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My finances have changed; should my child support order?

Child support is a critical factor in caring for your children after a divorce. If you are the non-custodial parent, you will be responsible for paying the custodial parent a certain amount of money in order to help with the various costs associated with raising children. The needs are different for each Florida family, and what you may have to pay depends on your unique situation.

The amount that you will pay actually comes from a mathematical formula that takes into account various factors. State law outlines these guidelines, yet it takes great care to consider special needs and other important factors that may affect your children.

The factors considered to determine child support

The intent of the standards and guidelines in state child support laws is to ensure that a child's best interests are protected and that he or she gets the care needed for a certain quality of life. The formula considers the following:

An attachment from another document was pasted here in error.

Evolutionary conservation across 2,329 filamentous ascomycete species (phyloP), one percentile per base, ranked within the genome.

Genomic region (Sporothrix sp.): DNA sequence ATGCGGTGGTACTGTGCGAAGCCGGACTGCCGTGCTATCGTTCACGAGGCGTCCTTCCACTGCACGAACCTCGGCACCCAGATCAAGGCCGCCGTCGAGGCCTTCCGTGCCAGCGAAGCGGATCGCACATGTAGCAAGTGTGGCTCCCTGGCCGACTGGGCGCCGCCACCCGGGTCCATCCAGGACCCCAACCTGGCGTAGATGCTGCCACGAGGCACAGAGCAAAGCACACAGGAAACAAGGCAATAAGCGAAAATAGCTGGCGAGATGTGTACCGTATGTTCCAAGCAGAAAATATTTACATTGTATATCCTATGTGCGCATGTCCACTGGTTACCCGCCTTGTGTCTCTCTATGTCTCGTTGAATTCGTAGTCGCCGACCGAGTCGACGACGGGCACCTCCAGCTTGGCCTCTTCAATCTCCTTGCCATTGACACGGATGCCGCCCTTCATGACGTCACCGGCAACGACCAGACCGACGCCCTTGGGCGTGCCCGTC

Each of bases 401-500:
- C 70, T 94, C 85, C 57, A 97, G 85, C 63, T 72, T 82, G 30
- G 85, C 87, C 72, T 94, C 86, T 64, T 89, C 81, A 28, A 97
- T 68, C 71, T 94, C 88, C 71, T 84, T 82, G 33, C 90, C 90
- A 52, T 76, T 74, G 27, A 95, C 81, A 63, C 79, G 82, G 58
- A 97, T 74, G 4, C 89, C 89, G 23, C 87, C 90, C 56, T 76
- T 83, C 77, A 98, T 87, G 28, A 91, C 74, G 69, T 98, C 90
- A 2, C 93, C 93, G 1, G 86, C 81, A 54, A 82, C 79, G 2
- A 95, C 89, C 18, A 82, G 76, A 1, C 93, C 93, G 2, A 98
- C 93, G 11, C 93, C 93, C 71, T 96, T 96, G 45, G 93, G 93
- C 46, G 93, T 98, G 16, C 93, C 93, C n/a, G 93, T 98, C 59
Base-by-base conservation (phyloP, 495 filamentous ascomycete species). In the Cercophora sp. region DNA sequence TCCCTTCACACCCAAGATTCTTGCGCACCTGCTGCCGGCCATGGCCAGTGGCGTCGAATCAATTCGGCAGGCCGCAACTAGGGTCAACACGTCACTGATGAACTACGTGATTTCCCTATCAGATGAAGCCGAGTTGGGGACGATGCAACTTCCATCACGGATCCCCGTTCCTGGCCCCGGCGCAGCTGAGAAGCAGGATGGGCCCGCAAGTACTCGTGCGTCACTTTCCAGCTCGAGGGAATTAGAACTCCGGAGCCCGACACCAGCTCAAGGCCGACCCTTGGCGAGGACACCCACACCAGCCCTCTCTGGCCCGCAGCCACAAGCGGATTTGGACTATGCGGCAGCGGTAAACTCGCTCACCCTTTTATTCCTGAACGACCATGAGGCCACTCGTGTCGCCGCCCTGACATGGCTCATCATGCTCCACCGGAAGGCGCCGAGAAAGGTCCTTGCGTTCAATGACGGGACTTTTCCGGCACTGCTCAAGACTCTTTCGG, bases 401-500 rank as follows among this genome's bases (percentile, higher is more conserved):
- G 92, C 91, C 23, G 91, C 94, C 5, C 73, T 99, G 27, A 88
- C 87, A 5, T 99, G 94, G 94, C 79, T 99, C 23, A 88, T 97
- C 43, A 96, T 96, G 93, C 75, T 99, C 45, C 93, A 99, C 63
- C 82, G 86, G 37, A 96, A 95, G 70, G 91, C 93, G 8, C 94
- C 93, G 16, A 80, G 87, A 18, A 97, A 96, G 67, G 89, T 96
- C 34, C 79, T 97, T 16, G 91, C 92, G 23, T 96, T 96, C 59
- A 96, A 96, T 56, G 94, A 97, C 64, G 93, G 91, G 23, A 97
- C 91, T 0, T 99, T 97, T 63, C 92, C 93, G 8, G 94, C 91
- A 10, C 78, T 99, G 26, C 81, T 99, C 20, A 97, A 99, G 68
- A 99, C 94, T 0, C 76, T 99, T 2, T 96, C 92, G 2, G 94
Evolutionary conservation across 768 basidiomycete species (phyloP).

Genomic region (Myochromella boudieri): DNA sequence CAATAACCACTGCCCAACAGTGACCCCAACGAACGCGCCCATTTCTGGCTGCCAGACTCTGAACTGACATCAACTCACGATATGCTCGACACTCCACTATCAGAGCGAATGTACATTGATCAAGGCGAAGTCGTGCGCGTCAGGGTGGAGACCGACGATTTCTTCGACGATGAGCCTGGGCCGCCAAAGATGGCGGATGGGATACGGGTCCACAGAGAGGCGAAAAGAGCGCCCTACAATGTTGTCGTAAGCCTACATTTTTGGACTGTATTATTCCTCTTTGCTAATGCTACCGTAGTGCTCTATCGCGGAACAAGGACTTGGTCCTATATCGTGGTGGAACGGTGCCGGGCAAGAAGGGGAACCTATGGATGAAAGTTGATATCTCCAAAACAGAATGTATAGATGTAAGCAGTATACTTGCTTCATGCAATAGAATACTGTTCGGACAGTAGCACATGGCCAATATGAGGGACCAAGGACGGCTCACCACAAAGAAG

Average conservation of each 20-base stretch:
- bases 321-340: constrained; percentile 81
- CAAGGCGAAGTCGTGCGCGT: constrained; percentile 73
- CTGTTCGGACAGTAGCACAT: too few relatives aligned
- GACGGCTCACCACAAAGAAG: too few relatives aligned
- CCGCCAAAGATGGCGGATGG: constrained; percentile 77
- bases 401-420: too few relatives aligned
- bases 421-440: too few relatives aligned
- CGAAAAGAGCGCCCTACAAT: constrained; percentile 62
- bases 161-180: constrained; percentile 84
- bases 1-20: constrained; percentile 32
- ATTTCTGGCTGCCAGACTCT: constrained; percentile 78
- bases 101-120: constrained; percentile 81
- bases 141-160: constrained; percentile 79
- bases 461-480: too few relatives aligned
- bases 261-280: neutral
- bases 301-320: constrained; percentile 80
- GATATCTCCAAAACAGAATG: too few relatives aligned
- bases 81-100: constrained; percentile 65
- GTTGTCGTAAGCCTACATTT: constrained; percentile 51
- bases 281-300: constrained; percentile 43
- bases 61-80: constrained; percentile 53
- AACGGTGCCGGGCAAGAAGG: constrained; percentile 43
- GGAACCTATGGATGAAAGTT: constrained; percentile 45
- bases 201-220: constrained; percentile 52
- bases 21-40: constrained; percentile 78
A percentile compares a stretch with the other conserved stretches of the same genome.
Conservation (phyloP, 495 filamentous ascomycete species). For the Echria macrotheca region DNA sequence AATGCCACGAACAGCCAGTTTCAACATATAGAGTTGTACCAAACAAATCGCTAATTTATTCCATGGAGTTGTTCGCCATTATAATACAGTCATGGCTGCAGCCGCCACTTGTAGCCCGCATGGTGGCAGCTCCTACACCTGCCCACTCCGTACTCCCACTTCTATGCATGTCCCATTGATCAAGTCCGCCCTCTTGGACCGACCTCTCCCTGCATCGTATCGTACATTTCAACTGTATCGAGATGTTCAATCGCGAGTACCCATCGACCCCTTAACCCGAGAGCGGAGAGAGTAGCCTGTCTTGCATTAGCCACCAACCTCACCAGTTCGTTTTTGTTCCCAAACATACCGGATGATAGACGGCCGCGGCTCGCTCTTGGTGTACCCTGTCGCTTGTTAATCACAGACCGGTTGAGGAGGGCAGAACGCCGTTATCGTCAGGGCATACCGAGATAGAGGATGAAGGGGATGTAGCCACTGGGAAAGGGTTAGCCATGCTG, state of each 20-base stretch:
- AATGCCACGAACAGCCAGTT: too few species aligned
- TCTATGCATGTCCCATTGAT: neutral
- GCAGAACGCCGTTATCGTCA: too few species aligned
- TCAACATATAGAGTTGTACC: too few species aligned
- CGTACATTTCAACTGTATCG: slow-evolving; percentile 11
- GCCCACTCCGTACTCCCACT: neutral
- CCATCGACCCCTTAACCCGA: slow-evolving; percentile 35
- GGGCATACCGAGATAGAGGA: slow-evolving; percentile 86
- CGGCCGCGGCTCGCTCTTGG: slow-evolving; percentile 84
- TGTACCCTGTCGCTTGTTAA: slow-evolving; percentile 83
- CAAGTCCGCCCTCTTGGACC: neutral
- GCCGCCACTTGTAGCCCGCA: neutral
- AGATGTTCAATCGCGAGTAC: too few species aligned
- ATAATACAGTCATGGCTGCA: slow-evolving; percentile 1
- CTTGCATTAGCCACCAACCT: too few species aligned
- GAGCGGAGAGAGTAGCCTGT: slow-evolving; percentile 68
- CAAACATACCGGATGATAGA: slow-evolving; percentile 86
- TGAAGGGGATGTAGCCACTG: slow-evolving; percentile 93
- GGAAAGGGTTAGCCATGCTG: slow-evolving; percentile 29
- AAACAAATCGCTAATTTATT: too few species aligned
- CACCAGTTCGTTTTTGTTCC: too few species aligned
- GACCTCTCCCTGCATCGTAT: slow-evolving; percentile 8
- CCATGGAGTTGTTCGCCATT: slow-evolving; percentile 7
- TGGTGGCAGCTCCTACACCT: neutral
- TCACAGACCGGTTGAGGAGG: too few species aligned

• The income of both parents
  • The child's health care needs and expenses
  • Child care costs
  • Standard needs of the child 

In some cases, it is possible that the amount determined could deviate from the amount calculated by the formula. If the child has special health care needs or has extensive costs related to education, it is possible that this could affect the child support amount.

What if my financial circumstances change?

Your financial circumstances can continue to change long after approval of your original support order. In certain circumstances, your situation may be grounds for a modification to that support amount. If you cannot pay due to job loss or other circumstances beyond your control, you can move to have your support amount reduced.

On the opposite note, the custodial parent has the right to seek additional support if the needs of your child are more extensive and costly than they originally were. Modifications are possible, but only obtainable by following the appropriate legal steps.

Can I negotiate child support? 

If you believe that it would be more beneficial to pay an amount of support determined through negotiations, you have the right to pursue this option. However, you will find it beneficial to work with an attorney who can help you navigate this complex issue and determine if you may be eligible for a deviation from the state's formula. Child support is just one factor of divorce that can be complicated and stressful, but you do not have to face it alone.

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Toll Free: 888-895-9027
Phone: 561-328-0718
Fax: 561-253-6353